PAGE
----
Sometimes, the co-op has some really good deals. Last week, they were selling lots of red peppers greatly reduced, so I made this. It is great as a dip along with hummus, and served with flat bread. It is a traditional dish, and there are loads of recipes online, twisting up the flavour in different ways. I’ve added a few suggestions of alternatives in brackets. The basic ingredients are red peppers, garlic and walnuts.
- 5 red peppers
- 1 tbsp olive oil
- 8 cloves of garlic
- 1 tsp dried thyme
- 1 tsp sweet paprika
- 1/2 tsp chilli flakes (you can increase this quite a bit, according to taste, use a mild pepper such as pul biber, or Aleppo chilli flakes))
- (I have also made this by adding a couple of fresh hot chilli peppers to the roasting stage)
- (You can add toasted breadcrumbs too)
- (1 tsp cumin)
- 2 tsp balsamic vinegar
- (you can use a pinch of powdered sumac instead of the vinegar or lemon juice)
- (you could use pomegranate molasses and/or lemon juice instead of vinegar)
- 60g walnuts (you can toast the walnuts first)
- Pre-heat the oven to 220C
- Quarter the peppers, remove the stalks and seeds, and mix with the oil. Spread them out on a baking sheet, skin side up and put them in the oven for 15 minutes.
- Meanwhile, spread the walnuts out on another baking sheet, and pop them in the oven for around 10 minutes. Set them aside to cool.
- Once the peppers have been in for 15 minutes, add the garlic cloves and pop them back into the oven for another 15 minutes. The peppers should look charred, and the garlic should be soft.
- Put the peppers in a food processer with all of your other ingredients and blitz to form a rough paste. Adjust the seasoning to taste.
You can make this as smooth as you like, I like it slightly rough. Some people remove the skin from the roasted peppers, and make a smoother paste.
I made this dip from Ottolenghi’s book, Jerusalem. We had it as part of a meal that included a hot bean and leek dish, some salmon, and bread. This was the best bit. The spices I got mail order from Seasoned Pioneers.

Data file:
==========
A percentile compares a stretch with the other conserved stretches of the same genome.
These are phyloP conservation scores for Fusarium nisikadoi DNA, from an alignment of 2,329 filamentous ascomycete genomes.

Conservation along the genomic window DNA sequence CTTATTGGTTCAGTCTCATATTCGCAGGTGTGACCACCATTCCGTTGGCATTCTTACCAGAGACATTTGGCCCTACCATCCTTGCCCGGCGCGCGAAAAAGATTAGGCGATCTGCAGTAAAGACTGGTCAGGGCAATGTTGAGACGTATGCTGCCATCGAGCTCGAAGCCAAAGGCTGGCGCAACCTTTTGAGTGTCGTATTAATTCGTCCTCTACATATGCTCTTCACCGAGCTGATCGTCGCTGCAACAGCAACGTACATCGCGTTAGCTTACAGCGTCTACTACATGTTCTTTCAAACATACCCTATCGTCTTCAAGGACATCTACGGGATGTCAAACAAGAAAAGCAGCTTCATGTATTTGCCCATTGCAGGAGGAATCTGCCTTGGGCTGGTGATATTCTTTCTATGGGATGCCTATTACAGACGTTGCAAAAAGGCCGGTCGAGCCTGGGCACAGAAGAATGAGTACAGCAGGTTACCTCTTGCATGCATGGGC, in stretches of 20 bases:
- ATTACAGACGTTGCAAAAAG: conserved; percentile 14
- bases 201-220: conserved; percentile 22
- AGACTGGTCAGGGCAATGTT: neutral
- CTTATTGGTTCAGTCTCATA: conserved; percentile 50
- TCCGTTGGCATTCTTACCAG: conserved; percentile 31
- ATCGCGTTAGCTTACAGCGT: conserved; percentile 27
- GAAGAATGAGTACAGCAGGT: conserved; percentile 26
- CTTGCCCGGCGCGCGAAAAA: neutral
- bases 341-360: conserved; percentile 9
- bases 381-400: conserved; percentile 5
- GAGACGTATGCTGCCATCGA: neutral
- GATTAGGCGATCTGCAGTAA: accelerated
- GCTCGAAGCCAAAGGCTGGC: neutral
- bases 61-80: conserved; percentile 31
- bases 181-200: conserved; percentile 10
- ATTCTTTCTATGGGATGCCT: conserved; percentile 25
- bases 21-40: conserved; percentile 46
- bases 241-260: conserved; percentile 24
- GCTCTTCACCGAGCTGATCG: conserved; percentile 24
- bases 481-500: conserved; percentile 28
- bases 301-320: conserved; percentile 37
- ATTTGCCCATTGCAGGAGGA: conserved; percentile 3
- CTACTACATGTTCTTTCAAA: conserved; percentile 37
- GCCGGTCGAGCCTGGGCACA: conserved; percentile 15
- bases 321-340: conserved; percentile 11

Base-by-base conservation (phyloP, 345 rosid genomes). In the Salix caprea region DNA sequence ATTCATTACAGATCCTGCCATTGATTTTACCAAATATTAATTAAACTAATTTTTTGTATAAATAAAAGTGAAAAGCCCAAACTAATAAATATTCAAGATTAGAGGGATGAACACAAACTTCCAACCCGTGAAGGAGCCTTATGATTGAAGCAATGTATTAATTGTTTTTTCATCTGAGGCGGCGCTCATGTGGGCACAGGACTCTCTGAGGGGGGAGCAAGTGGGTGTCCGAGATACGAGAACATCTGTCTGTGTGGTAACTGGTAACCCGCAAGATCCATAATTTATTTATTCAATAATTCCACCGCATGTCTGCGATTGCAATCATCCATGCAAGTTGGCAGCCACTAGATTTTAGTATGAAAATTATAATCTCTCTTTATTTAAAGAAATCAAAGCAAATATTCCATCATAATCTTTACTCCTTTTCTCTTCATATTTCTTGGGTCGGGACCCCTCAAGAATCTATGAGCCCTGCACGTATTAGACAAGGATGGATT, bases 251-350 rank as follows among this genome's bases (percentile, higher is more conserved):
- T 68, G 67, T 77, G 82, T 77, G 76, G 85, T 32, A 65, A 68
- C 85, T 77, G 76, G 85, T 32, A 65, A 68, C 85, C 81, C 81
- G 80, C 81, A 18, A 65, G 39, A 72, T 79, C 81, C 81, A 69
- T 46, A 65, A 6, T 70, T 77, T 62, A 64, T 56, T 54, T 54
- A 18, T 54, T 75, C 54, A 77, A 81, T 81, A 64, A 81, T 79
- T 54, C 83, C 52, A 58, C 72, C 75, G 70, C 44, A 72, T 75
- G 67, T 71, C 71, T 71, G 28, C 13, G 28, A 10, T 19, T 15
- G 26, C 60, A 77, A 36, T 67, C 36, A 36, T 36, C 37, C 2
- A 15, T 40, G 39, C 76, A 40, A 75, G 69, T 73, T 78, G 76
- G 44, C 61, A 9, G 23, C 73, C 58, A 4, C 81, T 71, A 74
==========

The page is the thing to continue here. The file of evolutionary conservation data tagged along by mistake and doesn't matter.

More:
- 2 medium beetroot, about the size of a tennis ball
- 2 cloves of garlic, peeled
- 1 small hot red chilli, deseeded and finely chopped
- 250g Greek-style yoghurt
- 1.5 tbsp date syrup
- 3 tbsp olive oil
- 1 level tsp salt
- 1 tbsp za’atar spice mix
- 2 spring onions
- 15g toasted hazelnuts, roughly crushed.
- 60g soft goat’s cheese or sheep’s cheese, crumbled.
- Wash the beetroot, and cook without peeling. I boil them in water for an hour, but you can also bake them for an hour in the oven.
- Once they are cooked and cooled, peel them and chop them roughly.
- Put the garlic, beetroot, chilli and yoghurt in a blender, and puree. I used a soup wand to do this.
- Mix in the date syrup, salt, olive oil and Za’atar.
- Transfer the mixture to a serving dish, and garnish with chopped spring onions, goats cheese and toasted hazelnuts. A drizzle of olive oil is good as well.
This is best served at room temperature, with bread.
Sorry about the wee hiatus – keep having many things to do. This is an astonishing mix of flavours and textures, and I was raving about it at work. Clair – this is the recipe I was talking about. It is from ‘Simple’ by Yotam Ottolenghi. Even better, it uses lots of ingredients from my garden.
- 60ml olive oil
- 50g flaked almonds
- 1/2 tsp paprika
- 1 1/2 tsp caraway seeds
- 2 cloves of garlic
- 2 x 400g tins of chopped tomatoes
- 500g chard leaves – roughly shred the green leaves, and finely chop the stems
- 150g spinach, roughly shredded
- 1 tsp grated lime zest
- 2 tbsp lime juice
- 35g chopped mint
- 35g chopped dill, or 3 tsp dried dill leaves.
- 8 spring onions, chopped into 1 cm pieces
- In a frying pan, put in half the oil, heat to medium, and then add the almonds and the paprika. Fry for 2-3 minutes, until the almonds are golden brown. Remove them from the heat, and strain the oil from the almonds, which should be set aside in a bowl.
- In a large pan, heat the remaining oil over medium to high heat. When it is hot, add the crushed garlic and the caraway, and cook for a a couple of minutes until they start to sizzle and brown.
- Add the tomatoes and chard, and 3/4 tsp salt, and stir. The pan will look very full. Cover the pan, and cook for around 20 minutes, stirring every so often. If you are using dried herbs, add them at this step.
- Remove from the heat, and stir in the spinach, lime juice and zest, herbs and spring onions.
- Serve with the almonds sprinkled on to.
I successfully reheated this the next day, although it did wilt the spinach a bit too much. I ate it with pitta bread and labneh.